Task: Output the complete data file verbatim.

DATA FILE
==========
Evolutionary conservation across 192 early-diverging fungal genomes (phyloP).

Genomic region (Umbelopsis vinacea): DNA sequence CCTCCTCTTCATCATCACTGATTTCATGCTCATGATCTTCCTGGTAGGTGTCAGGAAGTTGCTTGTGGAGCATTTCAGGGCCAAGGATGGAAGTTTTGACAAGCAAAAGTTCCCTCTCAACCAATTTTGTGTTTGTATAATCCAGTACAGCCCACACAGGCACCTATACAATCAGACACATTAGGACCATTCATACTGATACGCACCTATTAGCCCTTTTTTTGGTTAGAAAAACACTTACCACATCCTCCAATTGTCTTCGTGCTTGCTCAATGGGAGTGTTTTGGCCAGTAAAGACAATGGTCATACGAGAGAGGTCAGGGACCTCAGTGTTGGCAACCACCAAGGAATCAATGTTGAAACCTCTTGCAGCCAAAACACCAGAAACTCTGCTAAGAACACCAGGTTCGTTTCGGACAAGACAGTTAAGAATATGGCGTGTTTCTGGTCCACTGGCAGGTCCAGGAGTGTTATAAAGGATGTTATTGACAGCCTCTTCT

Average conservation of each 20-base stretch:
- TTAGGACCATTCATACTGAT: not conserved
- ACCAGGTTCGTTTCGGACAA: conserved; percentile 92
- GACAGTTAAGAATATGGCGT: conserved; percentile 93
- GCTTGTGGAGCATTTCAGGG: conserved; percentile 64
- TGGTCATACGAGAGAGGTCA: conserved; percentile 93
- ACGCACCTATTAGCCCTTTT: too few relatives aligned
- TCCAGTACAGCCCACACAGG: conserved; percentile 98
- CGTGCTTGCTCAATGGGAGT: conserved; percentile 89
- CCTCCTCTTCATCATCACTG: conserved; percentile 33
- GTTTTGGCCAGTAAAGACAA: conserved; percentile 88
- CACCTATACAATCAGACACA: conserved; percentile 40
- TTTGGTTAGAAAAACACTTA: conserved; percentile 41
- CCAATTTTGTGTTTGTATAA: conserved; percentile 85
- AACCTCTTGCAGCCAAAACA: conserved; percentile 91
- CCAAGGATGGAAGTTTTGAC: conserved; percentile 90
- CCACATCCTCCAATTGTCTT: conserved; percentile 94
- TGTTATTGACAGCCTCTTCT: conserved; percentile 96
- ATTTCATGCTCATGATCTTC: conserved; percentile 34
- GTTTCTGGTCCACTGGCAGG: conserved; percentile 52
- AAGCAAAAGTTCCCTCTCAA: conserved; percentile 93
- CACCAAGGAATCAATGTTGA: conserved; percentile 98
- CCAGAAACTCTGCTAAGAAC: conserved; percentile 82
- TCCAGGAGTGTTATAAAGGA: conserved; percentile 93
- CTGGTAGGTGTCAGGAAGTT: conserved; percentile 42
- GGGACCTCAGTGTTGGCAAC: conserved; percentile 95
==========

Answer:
Evolutionary conservation across 192 early-diverging fungal genomes (phyloP).

Genomic region (Umbelopsis vinacea): DNA sequence CCTCCTCTTCATCATCACTGATTTCATGCTCATGATCTTCCTGGTAGGTGTCAGGAAGTTGCTTGTGGAGCATTTCAGGGCCAAGGATGGAAGTTTTGACAAGCAAAAGTTCCCTCTCAACCAATTTTGTGTTTGTATAATCCAGTACAGCCCACACAGGCACCTATACAATCAGACACATTAGGACCATTCATACTGATACGCACCTATTAGCCCTTTTTTTGGTTAGAAAAACACTTACCACATCCTCCAATTGTCTTCGTGCTTGCTCAATGGGAGTGTTTTGGCCAGTAAAGACAATGGTCATACGAGAGAGGTCAGGGACCTCAGTGTTGGCAACCACCAAGGAATCAATGTTGAAACCTCTTGCAGCCAAAACACCAGAAACTCTGCTAAGAACACCAGGTTCGTTTCGGACAAGACAGTTAAGAATATGGCGTGTTTCTGGTCCACTGGCAGGTCCAGGAGTGTTATAAAGGATGTTATTGACAGCCTCTTCT

Average conservation of each 20-base stretch:
- TTAGGACCATTCATACTGAT: not conserved
- ACCAGGTTCGTTTCGGACAA: conserved; percentile 92
- GACAGTTAAGAATATGGCGT: conserved; percentile 93
- GCTTGTGGAGCATTTCAGGG: conserved; percentile 64
- TGGTCATACGAGAGAGGTCA: conserved; percentile 93
- ACGCACCTATTAGCCCTTTT: too few relatives aligned
- TCCAGTACAGCCCACACAGG: conserved; percentile 98
- CGTGCTTGCTCAATGGGAGT: conserved; percentile 89
- CCTCCTCTTCATCATCACTG: conserved; percentile 33
- GTTTTGGCCAGTAAAGACAA: conserved; percentile 88
- CACCTATACAATCAGACACA: conserved; percentile 40
- TTTGGTTAGAAAAACACTTA: conserved; percentile 41
- CCAATTTTGTGTTTGTATAA: conserved; percentile 85
- AACCTCTTGCAGCCAAAACA: conserved; percentile 91
- CCAAGGATGGAAGTTTTGAC: conserved; percentile 90
- CCACATCCTCCAATTGTCTT: conserved; percentile 94
- TGTTATTGACAGCCTCTTCT: conserved; percentile 96
- ATTTCATGCTCATGATCTTC: conserved; percentile 34
- GTTTCTGGTCCACTGGCAGG: conserved; percentile 52
- AAGCAAAAGTTCCCTCTCAA: conserved; percentile 93
- CACCAAGGAATCAATGTTGA: conserved; percentile 98
- CCAGAAACTCTGCTAAGAAC: conserved; percentile 82
- TCCAGGAGTGTTATAAAGGA: conserved; percentile 93
- CTGGTAGGTGTCAGGAAGTT: conserved; percentile 42
- GGGACCTCAGTGTTGGCAAC: conserved; percentile 95